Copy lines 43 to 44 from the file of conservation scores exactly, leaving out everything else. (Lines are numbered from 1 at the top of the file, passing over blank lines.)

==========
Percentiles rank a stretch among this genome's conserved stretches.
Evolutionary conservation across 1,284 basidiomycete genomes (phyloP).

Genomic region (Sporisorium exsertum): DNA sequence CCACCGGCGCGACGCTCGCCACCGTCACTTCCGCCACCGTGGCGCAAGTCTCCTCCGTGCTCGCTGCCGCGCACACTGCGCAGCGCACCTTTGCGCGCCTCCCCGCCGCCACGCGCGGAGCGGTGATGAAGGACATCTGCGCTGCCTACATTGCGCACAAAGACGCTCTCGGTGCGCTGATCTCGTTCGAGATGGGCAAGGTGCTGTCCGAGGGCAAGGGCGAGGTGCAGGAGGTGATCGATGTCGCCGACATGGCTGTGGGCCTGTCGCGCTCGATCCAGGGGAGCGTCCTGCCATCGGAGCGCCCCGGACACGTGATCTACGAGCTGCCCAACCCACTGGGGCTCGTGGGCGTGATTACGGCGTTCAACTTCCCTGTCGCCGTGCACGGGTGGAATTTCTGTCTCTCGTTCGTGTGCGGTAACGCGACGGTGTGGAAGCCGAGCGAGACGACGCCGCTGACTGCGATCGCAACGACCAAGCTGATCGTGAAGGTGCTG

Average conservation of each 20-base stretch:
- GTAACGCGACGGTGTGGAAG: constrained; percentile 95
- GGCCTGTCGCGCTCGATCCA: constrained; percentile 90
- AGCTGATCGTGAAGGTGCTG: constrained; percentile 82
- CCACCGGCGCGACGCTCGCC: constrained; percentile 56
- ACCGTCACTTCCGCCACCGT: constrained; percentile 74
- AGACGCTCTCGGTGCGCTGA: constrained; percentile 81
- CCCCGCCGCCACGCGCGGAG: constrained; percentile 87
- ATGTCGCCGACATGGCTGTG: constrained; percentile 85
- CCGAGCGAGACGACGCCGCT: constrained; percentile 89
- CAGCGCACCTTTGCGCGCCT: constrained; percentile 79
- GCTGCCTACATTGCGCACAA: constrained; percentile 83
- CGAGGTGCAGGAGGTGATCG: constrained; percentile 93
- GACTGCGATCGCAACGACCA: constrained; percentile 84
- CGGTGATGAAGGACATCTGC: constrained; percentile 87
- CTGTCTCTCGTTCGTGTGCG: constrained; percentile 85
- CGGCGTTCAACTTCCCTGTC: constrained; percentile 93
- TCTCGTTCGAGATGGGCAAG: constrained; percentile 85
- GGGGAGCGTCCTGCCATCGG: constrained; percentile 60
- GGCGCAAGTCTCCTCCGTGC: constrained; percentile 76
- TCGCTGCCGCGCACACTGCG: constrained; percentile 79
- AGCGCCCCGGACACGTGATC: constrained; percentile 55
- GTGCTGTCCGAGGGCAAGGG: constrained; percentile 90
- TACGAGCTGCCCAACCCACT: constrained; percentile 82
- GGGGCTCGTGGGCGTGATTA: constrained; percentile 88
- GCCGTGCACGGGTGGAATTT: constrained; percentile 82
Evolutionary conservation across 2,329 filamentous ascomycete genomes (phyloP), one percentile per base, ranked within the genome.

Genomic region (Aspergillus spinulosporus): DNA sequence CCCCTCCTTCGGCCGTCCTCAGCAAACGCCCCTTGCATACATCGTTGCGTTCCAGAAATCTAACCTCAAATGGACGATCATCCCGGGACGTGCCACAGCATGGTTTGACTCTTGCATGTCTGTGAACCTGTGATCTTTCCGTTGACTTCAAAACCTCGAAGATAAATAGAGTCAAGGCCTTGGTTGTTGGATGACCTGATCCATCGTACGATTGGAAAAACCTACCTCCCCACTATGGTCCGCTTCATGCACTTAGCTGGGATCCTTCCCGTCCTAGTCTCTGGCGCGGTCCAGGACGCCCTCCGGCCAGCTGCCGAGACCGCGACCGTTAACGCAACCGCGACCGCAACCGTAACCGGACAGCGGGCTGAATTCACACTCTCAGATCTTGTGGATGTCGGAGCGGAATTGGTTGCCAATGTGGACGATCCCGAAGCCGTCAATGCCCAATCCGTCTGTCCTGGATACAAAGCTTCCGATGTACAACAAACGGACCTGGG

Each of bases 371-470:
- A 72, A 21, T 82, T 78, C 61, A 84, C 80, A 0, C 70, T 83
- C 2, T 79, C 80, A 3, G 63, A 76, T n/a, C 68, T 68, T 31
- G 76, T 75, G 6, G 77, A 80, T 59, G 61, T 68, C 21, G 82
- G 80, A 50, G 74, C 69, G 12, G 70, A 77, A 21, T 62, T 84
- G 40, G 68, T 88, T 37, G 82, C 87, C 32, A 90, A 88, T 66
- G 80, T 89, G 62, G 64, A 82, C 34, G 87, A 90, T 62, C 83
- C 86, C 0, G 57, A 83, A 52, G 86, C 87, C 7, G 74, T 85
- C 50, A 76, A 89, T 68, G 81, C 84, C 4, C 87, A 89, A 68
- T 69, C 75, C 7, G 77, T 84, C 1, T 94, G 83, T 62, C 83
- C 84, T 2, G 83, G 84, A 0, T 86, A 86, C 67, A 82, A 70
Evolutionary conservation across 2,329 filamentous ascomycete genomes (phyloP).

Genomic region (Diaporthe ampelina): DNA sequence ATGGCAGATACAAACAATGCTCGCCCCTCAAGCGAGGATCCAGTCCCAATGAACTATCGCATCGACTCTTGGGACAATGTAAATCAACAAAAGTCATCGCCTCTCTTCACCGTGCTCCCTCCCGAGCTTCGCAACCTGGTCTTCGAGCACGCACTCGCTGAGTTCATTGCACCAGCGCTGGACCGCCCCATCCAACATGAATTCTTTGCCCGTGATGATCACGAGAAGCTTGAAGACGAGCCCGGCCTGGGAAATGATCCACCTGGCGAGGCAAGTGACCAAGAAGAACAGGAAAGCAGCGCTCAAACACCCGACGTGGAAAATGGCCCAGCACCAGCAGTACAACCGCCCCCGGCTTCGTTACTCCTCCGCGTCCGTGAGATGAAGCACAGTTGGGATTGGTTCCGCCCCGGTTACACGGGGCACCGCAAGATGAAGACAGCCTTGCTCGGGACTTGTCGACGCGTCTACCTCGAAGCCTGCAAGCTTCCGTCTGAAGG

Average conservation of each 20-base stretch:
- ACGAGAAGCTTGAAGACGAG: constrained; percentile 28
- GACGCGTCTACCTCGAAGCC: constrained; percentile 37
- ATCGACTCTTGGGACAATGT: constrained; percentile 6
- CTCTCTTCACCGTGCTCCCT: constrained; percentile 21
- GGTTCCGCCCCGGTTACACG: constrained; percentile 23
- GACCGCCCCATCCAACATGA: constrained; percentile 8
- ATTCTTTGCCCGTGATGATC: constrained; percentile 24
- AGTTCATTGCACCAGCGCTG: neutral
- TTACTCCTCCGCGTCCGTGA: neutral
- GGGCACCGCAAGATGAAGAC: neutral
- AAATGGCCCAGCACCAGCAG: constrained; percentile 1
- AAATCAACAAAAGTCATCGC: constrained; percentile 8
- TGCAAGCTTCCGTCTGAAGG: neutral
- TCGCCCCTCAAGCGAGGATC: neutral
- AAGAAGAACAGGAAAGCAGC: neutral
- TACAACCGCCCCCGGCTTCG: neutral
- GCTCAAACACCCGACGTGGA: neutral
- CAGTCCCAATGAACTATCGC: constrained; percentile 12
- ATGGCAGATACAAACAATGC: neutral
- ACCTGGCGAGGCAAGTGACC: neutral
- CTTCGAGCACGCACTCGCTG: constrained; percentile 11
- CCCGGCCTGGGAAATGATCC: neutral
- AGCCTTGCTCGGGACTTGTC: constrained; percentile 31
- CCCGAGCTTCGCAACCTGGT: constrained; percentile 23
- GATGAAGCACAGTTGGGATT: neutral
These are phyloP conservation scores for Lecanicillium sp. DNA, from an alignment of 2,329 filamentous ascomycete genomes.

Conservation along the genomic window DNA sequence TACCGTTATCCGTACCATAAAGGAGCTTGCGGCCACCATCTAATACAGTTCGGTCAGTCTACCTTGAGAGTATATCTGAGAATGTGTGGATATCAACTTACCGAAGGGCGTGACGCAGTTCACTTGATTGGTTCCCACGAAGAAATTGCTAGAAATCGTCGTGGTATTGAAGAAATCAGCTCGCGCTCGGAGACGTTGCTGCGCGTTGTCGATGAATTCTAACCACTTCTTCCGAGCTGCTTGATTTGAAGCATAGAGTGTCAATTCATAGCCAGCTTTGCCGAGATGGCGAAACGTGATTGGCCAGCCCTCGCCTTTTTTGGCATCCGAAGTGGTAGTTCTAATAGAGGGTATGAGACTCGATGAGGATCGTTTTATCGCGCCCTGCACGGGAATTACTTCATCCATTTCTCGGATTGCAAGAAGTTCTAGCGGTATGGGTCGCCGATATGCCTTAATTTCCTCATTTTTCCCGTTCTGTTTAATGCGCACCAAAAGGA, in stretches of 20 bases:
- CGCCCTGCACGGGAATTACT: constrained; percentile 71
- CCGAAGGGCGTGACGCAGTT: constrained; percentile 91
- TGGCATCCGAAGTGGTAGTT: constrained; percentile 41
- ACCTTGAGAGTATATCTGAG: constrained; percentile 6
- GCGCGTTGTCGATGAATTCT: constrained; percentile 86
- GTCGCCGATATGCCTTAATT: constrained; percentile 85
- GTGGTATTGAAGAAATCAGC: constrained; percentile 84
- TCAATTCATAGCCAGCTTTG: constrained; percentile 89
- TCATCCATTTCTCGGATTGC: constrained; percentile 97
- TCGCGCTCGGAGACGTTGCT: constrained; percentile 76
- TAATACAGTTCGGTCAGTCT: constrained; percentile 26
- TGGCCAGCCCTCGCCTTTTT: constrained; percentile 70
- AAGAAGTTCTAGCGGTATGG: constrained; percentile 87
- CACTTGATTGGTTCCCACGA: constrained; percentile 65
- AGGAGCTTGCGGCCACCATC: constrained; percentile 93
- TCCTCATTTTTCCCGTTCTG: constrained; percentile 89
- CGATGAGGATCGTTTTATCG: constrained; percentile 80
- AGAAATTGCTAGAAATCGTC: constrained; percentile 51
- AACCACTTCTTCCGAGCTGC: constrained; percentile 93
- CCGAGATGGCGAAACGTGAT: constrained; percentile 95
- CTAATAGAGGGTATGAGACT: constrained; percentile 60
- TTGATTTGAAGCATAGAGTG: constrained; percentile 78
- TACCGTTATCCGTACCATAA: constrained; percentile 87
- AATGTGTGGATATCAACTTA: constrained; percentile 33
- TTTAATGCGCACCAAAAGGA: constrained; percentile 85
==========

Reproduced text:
Evolutionary conservation across 2,329 filamentous ascomycete genomes (phyloP).

Genomic region (Diaporthe ampelina): DNA sequence ATGGCAGATACAAACAATGCTCGCCCCTCAAGCGAGGATCCAGTCCCAATGAACTATCGCATCGACTCTTGGGACAATGTAAATCAACAAAAGTCATCGCCTCTCTTCACCGTGCTCCCTCCCGAGCTTCGCAACCTGGTCTTCGAGCACGCACTCGCTGAGTTCATTGCACCAGCGCTGGACCGCCCCATCCAACATGAATTCTTTGCCCGTGATGATCACGAGAAGCTTGAAGACGAGCCCGGCCTGGGAAATGATCCACCTGGCGAGGCAAGTGACCAAGAAGAACAGGAAAGCAGCGCTCAAACACCCGACGTGGAAAATGGCCCAGCACCAGCAGTACAACCGCCCCCGGCTTCGTTACTCCTCCGCGTCCGTGAGATGAAGCACAGTTGGGATTGGTTCCGCCCCGGTTACACGGGGCACCGCAAGATGAAGACAGCCTTGCTCGGGACTTGTCGACGCGTCTACCTCGAAGCCTGCAAGCTTCCGTCTGAAGG